What is it about humans? Protest against the introduction of new technology is hardly new. How far back do you want to go? Agricultural workers were protesting in the 1830s about the new threshing machines that were undermining their livelihood. (Wikipedia) If the subject intrigues you, then try the excellent Shield of Achilles, which examines the interplay between technology and society.
Protesters in Hong Kong are using all sorts of techniques to thwart facial recognition systems being used by the Chinese authorities, from passive face masks to the use of laser pointers as well as simply pulling down the towers used to mount the cameras. So far so to be expected, but the Hong Kong protests come as a major facial recognition firm heads to its IPO listing…… in Hong Kong, and it’s Chinese. (Forbes) See the article on thwarting facial recognition that I’ve listed here….
Ok, you could say that the people protesting in Hong Kong are not the ones likely to be investing in the flotation of Megvii, and these things are running in parallel but driven by different audiences. Perhaps.
Here in the UK there’s been plenty of strong reaction to the use of facial recognition by the developers behind the big site at Kings Cross. (BBC) This AI project seems to have been running for some time with what may be unofficial collusion with police. All this indignation and hot response from civil rights groups is probably to be expected. Yet there doesn’t seem to be the same hot response to news coming to light about FaceApp developed in Russia, and Zao developed in China, both of which have hoovered up vast databases of the faces of the willing, who downloaded these apps to amuse themselves by seeing what they’ll look like when they grow old, and inserting themselves into movies.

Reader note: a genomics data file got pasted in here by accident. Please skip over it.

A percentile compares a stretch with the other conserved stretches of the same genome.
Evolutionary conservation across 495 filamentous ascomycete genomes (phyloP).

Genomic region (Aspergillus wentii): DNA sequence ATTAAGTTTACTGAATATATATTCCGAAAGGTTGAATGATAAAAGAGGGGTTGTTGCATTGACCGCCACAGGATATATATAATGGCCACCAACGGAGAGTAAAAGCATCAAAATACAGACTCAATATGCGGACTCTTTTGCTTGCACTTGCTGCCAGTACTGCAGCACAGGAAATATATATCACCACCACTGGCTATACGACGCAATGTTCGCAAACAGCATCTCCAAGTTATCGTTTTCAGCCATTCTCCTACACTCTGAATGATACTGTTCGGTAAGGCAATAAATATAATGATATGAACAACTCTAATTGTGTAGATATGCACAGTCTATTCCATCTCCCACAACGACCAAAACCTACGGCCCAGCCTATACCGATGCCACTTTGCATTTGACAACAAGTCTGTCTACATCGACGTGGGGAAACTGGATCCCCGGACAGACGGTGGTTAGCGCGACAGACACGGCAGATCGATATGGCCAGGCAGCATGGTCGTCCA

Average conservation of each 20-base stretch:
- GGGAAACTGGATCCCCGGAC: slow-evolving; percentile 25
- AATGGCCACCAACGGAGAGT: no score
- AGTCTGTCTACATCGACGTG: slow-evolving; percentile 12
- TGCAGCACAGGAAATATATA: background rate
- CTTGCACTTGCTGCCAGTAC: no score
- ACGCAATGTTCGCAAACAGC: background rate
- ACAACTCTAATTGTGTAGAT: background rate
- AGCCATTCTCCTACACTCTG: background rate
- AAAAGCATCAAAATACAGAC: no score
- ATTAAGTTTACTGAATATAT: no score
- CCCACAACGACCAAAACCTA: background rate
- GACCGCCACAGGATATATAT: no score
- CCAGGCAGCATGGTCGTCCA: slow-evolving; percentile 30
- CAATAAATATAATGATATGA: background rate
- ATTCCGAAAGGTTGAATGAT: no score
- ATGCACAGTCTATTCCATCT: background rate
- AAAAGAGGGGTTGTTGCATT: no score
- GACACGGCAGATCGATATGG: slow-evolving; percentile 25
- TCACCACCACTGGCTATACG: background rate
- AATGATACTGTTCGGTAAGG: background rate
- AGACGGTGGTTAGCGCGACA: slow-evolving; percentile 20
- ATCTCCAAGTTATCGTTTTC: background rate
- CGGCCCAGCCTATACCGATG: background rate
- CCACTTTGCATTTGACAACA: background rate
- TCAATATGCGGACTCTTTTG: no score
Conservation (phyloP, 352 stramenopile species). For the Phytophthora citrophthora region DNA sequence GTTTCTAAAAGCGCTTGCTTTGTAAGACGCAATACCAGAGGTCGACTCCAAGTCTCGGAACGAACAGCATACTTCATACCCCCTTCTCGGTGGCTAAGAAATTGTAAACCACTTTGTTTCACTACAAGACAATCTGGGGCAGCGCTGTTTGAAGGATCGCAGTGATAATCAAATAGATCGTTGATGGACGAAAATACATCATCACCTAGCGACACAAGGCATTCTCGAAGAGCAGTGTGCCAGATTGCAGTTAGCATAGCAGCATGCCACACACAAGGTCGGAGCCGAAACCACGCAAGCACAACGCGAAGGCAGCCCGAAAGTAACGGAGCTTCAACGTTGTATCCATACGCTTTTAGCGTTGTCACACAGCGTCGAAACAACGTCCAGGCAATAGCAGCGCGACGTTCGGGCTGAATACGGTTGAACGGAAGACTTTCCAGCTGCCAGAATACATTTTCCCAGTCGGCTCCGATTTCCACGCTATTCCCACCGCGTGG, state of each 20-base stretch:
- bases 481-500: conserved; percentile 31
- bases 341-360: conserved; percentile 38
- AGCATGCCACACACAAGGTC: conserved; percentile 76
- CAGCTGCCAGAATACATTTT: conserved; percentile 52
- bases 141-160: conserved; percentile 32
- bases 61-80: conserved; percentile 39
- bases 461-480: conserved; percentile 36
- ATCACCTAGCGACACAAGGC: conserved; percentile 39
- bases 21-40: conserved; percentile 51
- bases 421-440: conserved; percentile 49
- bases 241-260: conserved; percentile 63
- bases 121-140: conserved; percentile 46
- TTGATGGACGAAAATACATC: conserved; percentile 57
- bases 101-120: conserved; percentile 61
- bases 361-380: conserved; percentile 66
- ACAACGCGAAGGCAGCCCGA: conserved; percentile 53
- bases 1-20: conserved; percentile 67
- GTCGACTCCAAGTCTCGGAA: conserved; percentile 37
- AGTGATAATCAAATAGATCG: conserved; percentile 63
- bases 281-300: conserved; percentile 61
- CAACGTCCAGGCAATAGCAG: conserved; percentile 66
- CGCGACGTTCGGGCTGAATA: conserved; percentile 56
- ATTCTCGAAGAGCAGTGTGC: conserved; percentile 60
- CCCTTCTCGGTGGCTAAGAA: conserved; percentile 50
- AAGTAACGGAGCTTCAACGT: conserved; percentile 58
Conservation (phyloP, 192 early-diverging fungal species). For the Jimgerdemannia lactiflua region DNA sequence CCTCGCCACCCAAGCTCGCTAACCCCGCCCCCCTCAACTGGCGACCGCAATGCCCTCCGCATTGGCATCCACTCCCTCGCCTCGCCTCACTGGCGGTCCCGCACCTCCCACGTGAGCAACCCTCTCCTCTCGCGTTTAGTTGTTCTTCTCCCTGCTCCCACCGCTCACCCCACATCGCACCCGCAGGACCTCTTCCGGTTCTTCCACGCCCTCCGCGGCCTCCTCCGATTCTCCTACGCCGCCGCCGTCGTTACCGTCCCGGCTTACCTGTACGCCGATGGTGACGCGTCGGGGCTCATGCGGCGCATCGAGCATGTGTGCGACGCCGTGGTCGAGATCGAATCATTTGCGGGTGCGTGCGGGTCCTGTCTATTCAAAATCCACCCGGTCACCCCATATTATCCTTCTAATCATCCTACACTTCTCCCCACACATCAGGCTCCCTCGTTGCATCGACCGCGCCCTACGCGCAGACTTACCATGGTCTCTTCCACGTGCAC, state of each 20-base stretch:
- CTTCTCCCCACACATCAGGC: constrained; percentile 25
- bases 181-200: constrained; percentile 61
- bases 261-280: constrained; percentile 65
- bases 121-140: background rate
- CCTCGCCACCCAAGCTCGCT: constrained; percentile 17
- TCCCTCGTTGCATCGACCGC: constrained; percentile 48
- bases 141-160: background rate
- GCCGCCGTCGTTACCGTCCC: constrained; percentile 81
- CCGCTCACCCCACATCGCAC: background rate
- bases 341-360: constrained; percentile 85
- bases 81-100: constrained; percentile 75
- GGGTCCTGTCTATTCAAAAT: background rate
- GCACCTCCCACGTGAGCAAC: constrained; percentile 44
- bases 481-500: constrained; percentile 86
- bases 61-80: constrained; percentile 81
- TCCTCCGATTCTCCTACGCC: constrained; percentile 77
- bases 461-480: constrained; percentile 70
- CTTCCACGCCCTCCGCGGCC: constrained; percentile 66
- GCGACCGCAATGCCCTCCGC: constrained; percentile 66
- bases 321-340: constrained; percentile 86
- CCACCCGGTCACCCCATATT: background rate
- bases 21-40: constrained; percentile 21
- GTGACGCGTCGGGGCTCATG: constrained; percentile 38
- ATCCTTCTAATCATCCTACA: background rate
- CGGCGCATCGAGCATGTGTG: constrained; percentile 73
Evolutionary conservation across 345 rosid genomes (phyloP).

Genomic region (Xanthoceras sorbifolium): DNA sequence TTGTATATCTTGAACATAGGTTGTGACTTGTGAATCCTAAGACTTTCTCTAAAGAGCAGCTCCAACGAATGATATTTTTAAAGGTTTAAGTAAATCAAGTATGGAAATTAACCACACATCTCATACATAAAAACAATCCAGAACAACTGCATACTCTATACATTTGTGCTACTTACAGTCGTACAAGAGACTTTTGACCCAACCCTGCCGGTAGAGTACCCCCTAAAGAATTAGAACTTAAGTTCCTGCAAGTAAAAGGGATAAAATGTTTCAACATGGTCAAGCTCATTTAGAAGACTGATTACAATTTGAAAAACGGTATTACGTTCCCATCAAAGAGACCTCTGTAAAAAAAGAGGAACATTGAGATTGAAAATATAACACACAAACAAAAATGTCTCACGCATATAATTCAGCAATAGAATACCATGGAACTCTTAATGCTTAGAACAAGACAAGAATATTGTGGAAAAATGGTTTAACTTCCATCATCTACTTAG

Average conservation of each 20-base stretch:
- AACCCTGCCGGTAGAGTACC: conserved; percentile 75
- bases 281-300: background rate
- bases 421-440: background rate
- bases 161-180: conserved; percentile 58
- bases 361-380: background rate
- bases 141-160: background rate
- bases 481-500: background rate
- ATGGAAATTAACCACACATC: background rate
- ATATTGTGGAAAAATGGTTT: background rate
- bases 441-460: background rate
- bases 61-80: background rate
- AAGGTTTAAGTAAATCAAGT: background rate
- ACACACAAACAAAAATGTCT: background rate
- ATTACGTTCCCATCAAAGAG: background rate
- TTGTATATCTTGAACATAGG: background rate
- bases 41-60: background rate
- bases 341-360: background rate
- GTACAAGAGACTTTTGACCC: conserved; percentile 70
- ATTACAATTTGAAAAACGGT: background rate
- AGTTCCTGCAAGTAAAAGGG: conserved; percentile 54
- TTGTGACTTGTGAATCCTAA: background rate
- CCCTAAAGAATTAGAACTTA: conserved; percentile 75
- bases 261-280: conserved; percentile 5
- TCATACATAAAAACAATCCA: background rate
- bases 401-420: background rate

Is it plausible that none of the people protesting about Kings Cross have used either of these apps? Even if this is another case of opposite reactions to technology from different audiences running in parallel, how can it be that such polar opposite responses co-exist around us with so little comment?
Researchers recently revealed that Google appears to be using hidden pages to circumvent GDPR rules to send personal data to participants in their auctions. (TechSpot) It remains to be seen what the response will be to this but it’s safe to assume that plenty of people will be up in arms at the same time as they use their smart speakers. (Wrong, smart microphones, but it would be too obvious to call them that.)
Humans seem to be displaying widespread and simultaneous ambivalence, indifference and indignation. Meanwhile, the tech community goes on pushing the boundaries.
It’s not all bad or even questionable. Well, depending on your politics, I guess. Those protesters in Hong Kong have co-opted Bridgefy to communicate and coordinate action out of the grip of Chinese authorities. (SiliconRepublic) Brilliant! But wait, why do I think that this use of technology to contravene State laws is good, at the same time as being affronted by what Google and the Kings Cross developers seem to have been doing?
The good, bad, and surreptitious use of technology is all around us, while we work out what we think is right and wrong. Meanwhile, the penetration of artificial intelligence and robotics into society has hardly begun in what will be the relentless mechanisation of what humans do today. We’re going to have a lot of protests and duplicity before we’re done with this.
Peter is chairman of Flexiion and has a number of other business interests.
(c) 2019, Peter Osborn